Safran was part of the team representing Hamilton’s family, as well as several clients suing the city in the illegal strip search cases. The officer who killed Hamilton was fired. Four officers in the strip search case were criminally convicted.
“I suspect most taxpayers think there is somehow some insurance involved,” Safran said. “It’s just massive amounts of money.”
Milwaukee has long been self-insured and for many years the total payouts for claims had been relatively stable.
Some Wisconsin cities, including Madison, do have outside insurance. The family of Tony Robinson, who was shot and killed by a Madison police officer in 2015, reached a $3.35 million settlement with the city’s insurer in February. The city of Madison has typically paid insurance premiums ranging from $364,000 to $436,000, according to media reports.
Milwaukee’s budget office has researched insurance in the past and found most insurers are not willing to cover a city the size of Milwaukee and the plans from those that do are cost-prohibitive, said budget director Dennis Yaccarino.
How police officials manage risk
Policing a major city is an enormous source of risk for governments and potential civil lawsuits, Police Chief Edward Flynn said.
“It’s baked into the business,” he said during a recent budget hearing.
“It’s not something we like, but it’s a high-hazard occupation,” Flynn said. “It takes place frequently in violent and ambiguous circumstances, and sometimes people make the wrong decision, and sometimes people do the wrong thing.”
Flynn said his department is working hard to address misconduct and focusing on three main fronts.
“Did we supervise them appropriately? Did we train them appropriately? And when they engaged in wrongdoing, did we do the right thing?” Flynn said.
To that end, the department created a Risk Management Bureau in 2013 that focuses on training as well as regular officer evaluations to identify problems in their early stages.
One area of improvement is that Internal Affairs data is now available to supervisors and captains, said Inspector Terrance Gordon, who heads the bureau.
“That was a significant area of risk because once upon a time, a captain could have a problem employee and not know it,” Gordon said. “Those records were kept confidential.”
The department now analyzes every use of force complaint, Gordon said, and officers who receive too many are flagged for intervention, usually a discussion with a supervisor. That conversation makes officers aware of a problem and puts them on notice they are being watched – and it’s often enough for those officers to decline their use of force, he said.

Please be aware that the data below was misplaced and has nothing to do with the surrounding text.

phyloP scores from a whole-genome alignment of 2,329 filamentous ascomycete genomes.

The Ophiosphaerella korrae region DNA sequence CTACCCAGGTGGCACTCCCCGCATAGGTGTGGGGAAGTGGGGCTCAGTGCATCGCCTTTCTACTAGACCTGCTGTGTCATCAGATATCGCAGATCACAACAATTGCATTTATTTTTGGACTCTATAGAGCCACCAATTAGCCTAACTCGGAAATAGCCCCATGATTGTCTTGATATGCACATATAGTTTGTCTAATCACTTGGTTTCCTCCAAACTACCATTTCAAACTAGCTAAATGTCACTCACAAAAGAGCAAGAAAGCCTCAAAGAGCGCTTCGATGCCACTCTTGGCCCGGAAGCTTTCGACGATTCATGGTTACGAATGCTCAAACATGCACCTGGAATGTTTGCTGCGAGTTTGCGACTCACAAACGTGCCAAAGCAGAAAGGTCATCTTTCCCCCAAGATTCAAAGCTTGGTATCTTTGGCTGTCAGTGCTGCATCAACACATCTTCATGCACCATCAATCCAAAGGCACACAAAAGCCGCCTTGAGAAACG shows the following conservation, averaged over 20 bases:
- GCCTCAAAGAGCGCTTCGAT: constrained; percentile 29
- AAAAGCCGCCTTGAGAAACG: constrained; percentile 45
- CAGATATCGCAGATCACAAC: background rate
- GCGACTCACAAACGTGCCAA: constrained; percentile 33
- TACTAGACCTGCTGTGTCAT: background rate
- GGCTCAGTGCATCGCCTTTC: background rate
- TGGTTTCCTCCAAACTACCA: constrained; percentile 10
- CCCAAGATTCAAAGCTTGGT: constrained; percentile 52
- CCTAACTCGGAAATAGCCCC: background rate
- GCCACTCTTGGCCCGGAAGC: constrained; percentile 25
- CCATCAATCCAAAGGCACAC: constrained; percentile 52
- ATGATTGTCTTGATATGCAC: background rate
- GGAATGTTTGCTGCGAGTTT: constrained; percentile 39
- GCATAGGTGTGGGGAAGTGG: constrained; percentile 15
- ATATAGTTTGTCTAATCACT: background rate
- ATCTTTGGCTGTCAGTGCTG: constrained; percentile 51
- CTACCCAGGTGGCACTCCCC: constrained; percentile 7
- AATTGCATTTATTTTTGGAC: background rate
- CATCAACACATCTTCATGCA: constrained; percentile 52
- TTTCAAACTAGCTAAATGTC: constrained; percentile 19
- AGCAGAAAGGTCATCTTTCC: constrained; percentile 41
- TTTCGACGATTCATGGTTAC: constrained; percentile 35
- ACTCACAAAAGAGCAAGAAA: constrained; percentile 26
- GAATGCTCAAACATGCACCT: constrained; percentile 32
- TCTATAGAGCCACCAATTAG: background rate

The department received 152 citizen complaints last year, a 48% drop compared to the seven-year average of 291, and the frequency of officers’ use-of-force has declined every year since 2013, according to the Police Department’s 2016 annual report.
Critics of the department have argued complaints have declined because people don’t understand the process or because they don’t believe a complaint will lead to a fair resolution.
Most of the officers who were sued in the most recent set of misconduct settlements had not gone through all of the training Gordon outlined. That’s because most of the events leading to the lawsuits settled in 2015 through 2017 occurred before the Risk Management Bureau was created, officials said.
“The things that we have in place now hopefully will identify those officers a lot sooner than we had been able to do in the past,” Gordon said.
Several council members are pushing for more accountability and monitoring of how the department addresses risk from the city attorney’s office and the Fire and Police Commission, the civilian oversight board.
One of them is Ald. Milele Coggs, who chairs the Finance and Personnel Committee, who said lawsuits and attorney’s fees shouldn’t be the city’s only concern.
The council also needs to focus on “the damage that it does to citizens along the way,” she said.